Smartphone microscope spots skin cancer

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New York, March 16: In settings where traditional microscope is not available, smartphones can be used as microscopes to detect skin cancer with a reasonable accuracy, new research has found.

"Doctors in some remote areas don't have access to the high-powered microscopes we use to evaluate skin samples," said study lead author Richard Jahan-Tigh, assistant professor at The University of Texas Health Science Centre at Houston (UTHealth), US.

cancer

"Doctors there could conceivably use their smartphones to photograph growths and forward them for examination," Jahan-Tigh noted.

When it comes to the diagnosis of cancer, smartphone microscopes are reasonably accurate, showed the findings published in the journal Archives of Pathology & Laboratory Medicine.

Between two and three million non-melanoma skin cancers and 132,000 melanoma skin cancers occur globally each year, the study pointed out.

A smartphone microscope can be made with a three mm ball lens, a tiny piece of plastic to hold the ball lens over the smartphone lens and tape to grip everything in place.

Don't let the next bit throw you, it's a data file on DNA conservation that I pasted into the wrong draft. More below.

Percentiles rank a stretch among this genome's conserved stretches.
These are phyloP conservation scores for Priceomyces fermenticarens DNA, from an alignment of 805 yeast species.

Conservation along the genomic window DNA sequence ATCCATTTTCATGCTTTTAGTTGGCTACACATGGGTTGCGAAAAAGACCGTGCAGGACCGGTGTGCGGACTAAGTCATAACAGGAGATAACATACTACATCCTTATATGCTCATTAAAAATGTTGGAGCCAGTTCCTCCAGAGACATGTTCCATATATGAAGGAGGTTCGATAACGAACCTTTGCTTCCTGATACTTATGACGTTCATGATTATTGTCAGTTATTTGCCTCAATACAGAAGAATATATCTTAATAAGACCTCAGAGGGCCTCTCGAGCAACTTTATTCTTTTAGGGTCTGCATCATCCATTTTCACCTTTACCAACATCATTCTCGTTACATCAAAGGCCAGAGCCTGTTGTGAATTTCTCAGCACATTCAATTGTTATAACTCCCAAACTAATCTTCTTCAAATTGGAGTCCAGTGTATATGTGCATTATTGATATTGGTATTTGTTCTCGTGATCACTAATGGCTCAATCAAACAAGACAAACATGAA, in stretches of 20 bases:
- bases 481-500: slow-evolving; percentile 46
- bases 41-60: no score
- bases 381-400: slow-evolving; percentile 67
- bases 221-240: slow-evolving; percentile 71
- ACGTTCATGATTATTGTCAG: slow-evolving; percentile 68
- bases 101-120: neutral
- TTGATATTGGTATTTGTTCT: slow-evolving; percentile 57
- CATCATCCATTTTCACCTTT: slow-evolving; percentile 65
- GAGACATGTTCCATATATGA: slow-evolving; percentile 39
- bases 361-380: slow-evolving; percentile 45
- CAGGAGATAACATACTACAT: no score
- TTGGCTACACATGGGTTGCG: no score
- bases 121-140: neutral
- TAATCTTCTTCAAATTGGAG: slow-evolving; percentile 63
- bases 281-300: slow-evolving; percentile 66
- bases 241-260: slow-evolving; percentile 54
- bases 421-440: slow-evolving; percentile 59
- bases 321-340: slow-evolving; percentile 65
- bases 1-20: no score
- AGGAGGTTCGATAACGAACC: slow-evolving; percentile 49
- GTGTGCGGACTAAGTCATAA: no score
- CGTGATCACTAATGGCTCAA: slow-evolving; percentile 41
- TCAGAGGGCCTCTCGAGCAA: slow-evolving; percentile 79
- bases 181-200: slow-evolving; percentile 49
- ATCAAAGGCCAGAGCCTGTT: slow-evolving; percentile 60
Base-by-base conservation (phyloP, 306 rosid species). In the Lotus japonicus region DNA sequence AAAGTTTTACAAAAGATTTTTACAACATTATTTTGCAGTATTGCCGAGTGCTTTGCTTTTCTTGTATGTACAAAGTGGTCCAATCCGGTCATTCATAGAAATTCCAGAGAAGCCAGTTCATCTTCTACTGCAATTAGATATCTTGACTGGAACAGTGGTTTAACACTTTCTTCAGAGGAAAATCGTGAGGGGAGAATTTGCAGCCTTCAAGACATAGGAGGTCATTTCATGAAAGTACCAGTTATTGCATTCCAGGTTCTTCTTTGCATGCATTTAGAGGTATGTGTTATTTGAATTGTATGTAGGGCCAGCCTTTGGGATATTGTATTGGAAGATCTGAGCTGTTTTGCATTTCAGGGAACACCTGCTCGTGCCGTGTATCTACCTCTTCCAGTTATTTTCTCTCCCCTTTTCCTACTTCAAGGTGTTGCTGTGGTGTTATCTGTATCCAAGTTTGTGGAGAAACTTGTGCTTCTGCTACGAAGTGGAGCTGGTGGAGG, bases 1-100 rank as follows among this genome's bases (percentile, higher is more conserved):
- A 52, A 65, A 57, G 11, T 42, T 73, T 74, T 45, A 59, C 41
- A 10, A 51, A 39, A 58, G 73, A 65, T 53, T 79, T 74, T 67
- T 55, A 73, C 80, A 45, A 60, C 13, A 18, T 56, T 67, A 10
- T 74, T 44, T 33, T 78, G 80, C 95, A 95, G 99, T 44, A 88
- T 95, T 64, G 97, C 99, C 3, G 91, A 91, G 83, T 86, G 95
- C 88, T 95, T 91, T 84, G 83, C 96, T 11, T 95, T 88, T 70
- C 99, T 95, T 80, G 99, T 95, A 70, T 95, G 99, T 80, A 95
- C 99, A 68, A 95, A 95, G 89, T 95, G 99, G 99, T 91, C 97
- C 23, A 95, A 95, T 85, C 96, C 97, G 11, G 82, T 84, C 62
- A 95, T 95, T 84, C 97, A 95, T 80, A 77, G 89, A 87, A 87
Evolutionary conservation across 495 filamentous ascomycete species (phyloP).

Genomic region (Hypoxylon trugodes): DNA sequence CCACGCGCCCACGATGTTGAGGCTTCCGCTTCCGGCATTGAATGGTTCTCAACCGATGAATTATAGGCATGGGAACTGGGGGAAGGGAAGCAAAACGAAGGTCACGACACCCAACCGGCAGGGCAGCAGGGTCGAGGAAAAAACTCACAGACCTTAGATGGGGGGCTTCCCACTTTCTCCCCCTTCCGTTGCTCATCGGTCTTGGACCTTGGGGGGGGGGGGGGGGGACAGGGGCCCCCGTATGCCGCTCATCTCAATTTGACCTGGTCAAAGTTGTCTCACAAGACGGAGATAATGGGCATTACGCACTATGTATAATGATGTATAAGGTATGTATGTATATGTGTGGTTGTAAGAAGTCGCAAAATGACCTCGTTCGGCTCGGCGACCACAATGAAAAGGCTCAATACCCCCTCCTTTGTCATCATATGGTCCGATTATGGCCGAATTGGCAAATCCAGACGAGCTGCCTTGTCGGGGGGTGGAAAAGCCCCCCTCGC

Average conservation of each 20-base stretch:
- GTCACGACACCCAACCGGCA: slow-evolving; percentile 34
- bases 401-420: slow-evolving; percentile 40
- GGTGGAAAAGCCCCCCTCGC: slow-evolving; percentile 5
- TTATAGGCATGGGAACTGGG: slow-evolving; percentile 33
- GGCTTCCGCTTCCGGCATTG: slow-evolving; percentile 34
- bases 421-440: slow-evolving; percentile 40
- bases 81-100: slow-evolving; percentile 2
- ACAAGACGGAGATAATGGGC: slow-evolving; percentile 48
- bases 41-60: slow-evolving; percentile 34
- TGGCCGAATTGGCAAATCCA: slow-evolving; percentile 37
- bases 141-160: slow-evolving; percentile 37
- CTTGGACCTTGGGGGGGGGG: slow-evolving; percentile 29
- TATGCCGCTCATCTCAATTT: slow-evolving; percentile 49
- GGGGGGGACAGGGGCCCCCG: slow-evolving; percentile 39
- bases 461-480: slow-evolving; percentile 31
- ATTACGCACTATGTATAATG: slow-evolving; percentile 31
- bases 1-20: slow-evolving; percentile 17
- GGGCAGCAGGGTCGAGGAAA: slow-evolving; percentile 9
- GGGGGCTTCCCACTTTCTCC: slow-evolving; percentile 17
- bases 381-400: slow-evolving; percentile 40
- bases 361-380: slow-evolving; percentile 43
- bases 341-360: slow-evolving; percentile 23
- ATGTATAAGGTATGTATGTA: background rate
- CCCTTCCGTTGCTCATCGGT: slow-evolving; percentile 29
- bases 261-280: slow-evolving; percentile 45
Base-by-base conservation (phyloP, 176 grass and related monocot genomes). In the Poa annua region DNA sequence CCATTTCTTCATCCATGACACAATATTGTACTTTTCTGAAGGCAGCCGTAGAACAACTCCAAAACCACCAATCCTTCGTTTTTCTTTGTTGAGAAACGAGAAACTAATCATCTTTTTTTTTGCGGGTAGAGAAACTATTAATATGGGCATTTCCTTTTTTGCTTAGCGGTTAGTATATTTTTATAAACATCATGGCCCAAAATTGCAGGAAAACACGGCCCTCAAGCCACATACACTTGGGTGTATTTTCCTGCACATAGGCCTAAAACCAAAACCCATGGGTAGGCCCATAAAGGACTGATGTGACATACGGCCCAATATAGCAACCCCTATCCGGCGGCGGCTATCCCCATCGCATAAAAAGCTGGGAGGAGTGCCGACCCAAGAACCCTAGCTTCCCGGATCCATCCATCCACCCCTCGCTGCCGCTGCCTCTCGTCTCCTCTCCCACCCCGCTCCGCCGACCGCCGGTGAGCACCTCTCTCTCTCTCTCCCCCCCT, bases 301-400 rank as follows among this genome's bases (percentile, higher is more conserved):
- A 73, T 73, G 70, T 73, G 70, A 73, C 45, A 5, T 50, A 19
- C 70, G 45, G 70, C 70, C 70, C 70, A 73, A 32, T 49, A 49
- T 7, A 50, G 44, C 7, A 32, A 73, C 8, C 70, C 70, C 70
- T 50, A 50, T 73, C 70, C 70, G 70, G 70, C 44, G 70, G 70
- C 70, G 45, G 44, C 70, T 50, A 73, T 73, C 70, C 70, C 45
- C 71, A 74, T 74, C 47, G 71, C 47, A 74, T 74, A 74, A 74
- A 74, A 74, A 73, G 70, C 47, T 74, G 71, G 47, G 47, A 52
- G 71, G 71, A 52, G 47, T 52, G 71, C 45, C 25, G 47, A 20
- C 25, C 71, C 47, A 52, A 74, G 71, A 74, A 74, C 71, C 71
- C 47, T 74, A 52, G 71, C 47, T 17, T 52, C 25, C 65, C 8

A ball lens costs about $14 (Rs. 943) at an electronics store and is typically used for laser optics.

Here is how a smartphone microscope works.

A doctor or technician holds a smartphone microscope over a skin sample that has been placed on a slide and waits for the sample to come into focus.

The doctor then either reads the sample if he or she is a pathologist, or takes a photo and emails it to a pathologist for interpretation.

For the study, the researchers examined 1,021 slides of specimens.

"We did a head-to-head comparison with a traditional light microscope and while the smartphone microscope wasn't as accurate it resulted in the detection of about 90 percent of the non-melanoma skin cancers," Jahan-Tigh said.

"With the smartphone microscope, the detection rate for melanomas was 60 percent," Jahan-Tigh pointed out.

"This is a good first step to show that smartphone microscopy has a future in dermatology and pathology," Jahan-Tigh said.

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